AustLII Home | Databases | WorldLII | Search | Feedback

Privacy Law and Policy Reporter

Privacy Law and Policy Reporter (PLPR)
You are here:  AustLII >> Databases >> Privacy Law and Policy Reporter >> 1994 >> [1994] PrivLawPRpr 114

Database Search | Name Search | Recent Articles | Noteup | LawCite | Help

Greenleaf, Graham --- "Austen v Civil Aviation Authority" [1994] PrivLawPRpr 114; (1994) 1(8) Privacy Law & Policy Reporter 150

Austen v Civil Aviation Authority

Federal Court of Australia, Wilcox, Foster and Carr JJ, 20 May 1994

Privacy Act 1988 (Cth) - IPP 4, IPP7, IPP 8, IPP 9, IPP 11 - meaning of ''use' - Pt VIII obligations of confidence - right of action in tort for breach of Privacy Principles

This appeal against a decision of (1994) Burchett J (see 1 PLPR 32, where the facts are set out) concerned the disclosure of a medical history file kept by the respondents concerning the appellant, Austen. Austen claimed that the disclosures gave rise to three causes of action:

(a) breach of obligations of confidence arising from the Privacy Act and in equity;

(b) the rule in Beaudesert Shire Council v Smith; and

(c) misfeasance in public office. Austen had consented to the release of the information concerned by signing a Medical Information Authority.

In relation to the Privacy Act claims, the court held that there was no breach of IPP 4 (security obligations) because the access to and use of the personal information contained in the medical history file was authorised by Austen. There was no breach of IPP 8 or IPP 9 (concerning ''use' of personal information) because the respondent, by its employed doctor, did no more thandisclose the information, and the s4 definition of ''use' states that ''use does not include mere disclosure'. IPP 7 does not impose any obligations of confidence (or other restrictions on disclosure). There was no breach of IPP 11 because it expressly permits disclosure where ''the individual concerned has consented to the disclosure', and also because IPP 11 does not apply to information collected before the commencement of the Act. There were therefore no breaches of the Privacy Act by the respondents.

The claim in equity for breach of confidence was dismissed because of Austen'sconsent. No claim for damages for breach of confidence under s93 of the Privacy Act could therefore succeed, because ''s 90 limits the operation of Part VIII (in which s93 appears) to obligations of confidence in respect of a breach of which relief may be obtained in legal proceedings'.

In obiter dicta the court said:

It would appear that a deliberate decision was made by Parliament not to give a right of action in tort for breach of a privacy principle; see the Law ReformCommission Report No 22, vol 2 para 1085 and s105-110 in the draft Bill forming Appendix A to that volume which, so far as it is relevant, is insubstantially identical terms to s89-94 of the Privacy Act as enacted; also the Explanatory Memorandum for the Privacy Bill paras 201, 203 and 205. Instead the provisions of Pt VIII of the Privacy Act can be seen as extending the remedies available in equity for breach of an obligation of confidence.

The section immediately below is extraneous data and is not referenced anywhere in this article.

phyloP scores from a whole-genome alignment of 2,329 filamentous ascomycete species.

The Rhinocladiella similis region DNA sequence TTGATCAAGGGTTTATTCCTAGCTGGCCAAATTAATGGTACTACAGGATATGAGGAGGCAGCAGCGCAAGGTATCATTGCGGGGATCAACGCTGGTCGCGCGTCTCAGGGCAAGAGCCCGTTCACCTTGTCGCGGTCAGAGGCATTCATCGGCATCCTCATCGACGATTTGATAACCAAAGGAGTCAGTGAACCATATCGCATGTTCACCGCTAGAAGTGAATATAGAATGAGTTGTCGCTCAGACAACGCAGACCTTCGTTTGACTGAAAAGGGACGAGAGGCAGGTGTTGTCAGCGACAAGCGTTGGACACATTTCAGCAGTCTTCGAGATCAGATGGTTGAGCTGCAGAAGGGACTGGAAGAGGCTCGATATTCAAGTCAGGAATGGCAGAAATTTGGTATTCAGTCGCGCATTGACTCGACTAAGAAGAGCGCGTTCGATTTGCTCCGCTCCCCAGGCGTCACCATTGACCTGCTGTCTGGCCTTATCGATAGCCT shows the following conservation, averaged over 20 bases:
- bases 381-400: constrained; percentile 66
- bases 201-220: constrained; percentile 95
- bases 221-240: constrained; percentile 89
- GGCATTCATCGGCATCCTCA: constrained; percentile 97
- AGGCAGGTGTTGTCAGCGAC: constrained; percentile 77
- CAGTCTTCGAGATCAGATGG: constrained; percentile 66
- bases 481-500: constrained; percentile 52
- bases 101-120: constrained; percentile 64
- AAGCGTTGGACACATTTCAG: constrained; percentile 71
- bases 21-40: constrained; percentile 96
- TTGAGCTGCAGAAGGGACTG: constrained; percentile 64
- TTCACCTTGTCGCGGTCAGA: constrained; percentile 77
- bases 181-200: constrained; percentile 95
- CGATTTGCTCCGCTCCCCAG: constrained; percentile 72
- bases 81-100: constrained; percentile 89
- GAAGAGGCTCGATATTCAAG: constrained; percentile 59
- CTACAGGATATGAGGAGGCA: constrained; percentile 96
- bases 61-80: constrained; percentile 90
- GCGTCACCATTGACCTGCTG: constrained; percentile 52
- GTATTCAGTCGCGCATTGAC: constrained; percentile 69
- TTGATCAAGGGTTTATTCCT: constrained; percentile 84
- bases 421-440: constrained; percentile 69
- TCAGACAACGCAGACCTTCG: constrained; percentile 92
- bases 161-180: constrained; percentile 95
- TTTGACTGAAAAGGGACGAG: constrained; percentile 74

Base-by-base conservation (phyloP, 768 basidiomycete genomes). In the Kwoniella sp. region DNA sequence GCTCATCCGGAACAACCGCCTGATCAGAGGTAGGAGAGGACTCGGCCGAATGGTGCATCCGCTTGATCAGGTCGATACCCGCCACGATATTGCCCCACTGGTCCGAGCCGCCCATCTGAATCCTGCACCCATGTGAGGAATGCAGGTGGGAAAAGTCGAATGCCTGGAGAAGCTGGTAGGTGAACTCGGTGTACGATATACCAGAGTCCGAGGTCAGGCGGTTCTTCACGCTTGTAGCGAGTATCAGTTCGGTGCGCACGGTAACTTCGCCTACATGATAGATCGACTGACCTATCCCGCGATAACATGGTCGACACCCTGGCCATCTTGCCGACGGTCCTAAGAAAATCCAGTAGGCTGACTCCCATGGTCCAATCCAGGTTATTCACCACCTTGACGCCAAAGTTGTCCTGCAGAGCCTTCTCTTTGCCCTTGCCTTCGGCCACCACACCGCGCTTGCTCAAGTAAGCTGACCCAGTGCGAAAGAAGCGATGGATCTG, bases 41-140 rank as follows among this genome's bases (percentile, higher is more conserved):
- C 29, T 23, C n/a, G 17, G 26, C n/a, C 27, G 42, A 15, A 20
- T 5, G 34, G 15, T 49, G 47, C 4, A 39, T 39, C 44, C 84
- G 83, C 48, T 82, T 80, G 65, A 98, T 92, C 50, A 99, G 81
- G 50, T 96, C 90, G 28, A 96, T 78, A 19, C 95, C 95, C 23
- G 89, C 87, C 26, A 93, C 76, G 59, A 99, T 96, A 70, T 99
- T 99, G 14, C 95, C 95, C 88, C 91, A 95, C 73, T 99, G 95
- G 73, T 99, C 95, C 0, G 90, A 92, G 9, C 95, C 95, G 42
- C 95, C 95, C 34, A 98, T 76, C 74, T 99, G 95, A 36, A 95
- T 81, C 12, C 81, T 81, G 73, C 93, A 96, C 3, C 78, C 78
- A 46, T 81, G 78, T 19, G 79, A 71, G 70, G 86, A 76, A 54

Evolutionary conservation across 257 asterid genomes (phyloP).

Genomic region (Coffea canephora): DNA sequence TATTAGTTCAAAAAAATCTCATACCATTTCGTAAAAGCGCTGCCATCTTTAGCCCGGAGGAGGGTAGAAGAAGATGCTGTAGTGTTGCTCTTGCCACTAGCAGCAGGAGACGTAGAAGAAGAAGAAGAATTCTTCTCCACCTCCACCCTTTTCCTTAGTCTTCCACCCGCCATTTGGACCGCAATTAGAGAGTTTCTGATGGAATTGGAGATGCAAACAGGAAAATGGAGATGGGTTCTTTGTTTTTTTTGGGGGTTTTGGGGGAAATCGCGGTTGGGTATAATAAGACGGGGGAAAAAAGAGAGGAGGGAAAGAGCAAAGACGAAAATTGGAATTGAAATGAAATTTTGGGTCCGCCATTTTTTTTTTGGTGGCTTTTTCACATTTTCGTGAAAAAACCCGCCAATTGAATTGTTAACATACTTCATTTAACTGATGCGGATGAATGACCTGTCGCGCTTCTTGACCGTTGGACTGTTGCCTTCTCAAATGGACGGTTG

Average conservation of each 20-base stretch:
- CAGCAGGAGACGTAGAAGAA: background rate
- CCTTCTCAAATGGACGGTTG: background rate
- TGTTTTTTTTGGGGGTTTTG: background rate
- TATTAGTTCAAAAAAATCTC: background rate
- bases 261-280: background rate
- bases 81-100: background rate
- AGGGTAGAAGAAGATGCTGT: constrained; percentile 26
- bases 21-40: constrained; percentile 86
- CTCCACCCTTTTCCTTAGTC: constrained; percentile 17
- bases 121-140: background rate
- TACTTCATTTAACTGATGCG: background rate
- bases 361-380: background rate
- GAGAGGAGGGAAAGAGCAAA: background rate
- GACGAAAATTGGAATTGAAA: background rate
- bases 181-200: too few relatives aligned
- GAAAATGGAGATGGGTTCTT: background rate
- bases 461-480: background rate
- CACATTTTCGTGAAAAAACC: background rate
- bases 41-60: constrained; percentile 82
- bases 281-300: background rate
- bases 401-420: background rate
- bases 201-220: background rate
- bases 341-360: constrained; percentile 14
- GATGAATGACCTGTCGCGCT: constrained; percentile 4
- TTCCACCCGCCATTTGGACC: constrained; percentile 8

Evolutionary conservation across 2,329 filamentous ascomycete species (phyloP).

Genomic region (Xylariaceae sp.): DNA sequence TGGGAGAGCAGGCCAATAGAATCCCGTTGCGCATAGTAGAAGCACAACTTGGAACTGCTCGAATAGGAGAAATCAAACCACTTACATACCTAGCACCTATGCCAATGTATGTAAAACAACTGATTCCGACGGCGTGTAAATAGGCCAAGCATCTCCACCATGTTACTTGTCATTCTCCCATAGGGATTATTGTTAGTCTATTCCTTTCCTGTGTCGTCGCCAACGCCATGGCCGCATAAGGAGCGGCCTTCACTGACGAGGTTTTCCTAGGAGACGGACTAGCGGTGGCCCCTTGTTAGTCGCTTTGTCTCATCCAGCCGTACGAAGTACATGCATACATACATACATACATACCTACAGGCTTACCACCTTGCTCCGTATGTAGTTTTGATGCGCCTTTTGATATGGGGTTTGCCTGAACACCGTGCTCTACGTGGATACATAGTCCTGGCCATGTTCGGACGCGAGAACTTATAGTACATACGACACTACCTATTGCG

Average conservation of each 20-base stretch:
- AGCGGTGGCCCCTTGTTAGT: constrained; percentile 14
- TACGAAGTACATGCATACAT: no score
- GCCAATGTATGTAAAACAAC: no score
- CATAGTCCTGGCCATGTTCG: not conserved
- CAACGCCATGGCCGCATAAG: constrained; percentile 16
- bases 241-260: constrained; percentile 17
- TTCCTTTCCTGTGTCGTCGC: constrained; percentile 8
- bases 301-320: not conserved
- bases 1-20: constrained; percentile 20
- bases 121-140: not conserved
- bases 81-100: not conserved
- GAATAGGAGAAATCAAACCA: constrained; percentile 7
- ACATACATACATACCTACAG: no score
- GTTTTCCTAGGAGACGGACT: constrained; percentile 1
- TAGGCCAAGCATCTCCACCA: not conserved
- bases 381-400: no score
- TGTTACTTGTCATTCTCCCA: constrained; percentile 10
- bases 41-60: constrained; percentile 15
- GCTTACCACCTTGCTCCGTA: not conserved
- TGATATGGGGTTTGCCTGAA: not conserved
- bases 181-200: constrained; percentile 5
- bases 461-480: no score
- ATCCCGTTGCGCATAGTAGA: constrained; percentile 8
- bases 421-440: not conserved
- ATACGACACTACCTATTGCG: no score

The Beaudesert claim was dismissed because there was no breach of statutory duty shown (the requirement of a positive act forbidden by law) and also because the damage to Austen was not the inevitable consequence of any such disclosure in breach of duty (if there had been a breach) but rather from Austen's resignation on other grounds. The claim of misfeasance in public office was dismissed because neither the respondents or its doctor ''acted maliciously or with knowledge that what he did was an abuse of his office'.

Comment

Although the case is one of the few to mention the Privacy Act at all, the court does not decide anything unexpected about the interpretation of the IPPs or of Pt VIII. However, its obiter remarks about a breach of the IPPs not giving rise to a right of action in tort (presumably for breach of statutory duty) are significant but (with respect) unconvincing. Without attempting to canvass the issue in detail here, it is noteworthy that the Law Reform Commission's draft Privacy Bill did not provide any remedies for breaches of the IPPs, whereas the Privacy Act that emerged from the political process provides for the Privacy Commissioner to award compensatory damages (and provide other remedies) forbreaches of the IPPs, and also allows injunctions to be obtained under s98 to prevent beaches of the IPPs. Parliament therefore chose to reject the ALRC's views on remedies for breaches of the IPPs. Clauses 201-205 of the Explanatory Memorandum only deal with Pt VIII obligations of confidence, and say nothing about the availability of tort remedies for breaches of the IPPs. Other relevant parts of the Explanatory Memorandum (for example, cl 52 dealing with the Commissioner's power to award damages, and cl 16 dealing with agencies' obligations to comply with the IPPs), are also silent on the question. The fact that Pt VIII of the Act is identical with provisions in the ALRC's Bill would therefore seem to be only one relevant consideration, and probably not the most important one.

The Full Court did not comment on Burchett J's obiter remark that the Federal Court (as distinct from the ACT Supreme Court) had no jurisdiction to award damages under Pt VIII (see (1994) 1 PLPR 33 for criticisms)

Graham Greenleaf


AustLII: Copyright Policy | Disclaimers | Privacy Policy | Feedback
URL: http://www.austlii.edu.au/au/journals/PrivLawPRpr/1994/114.html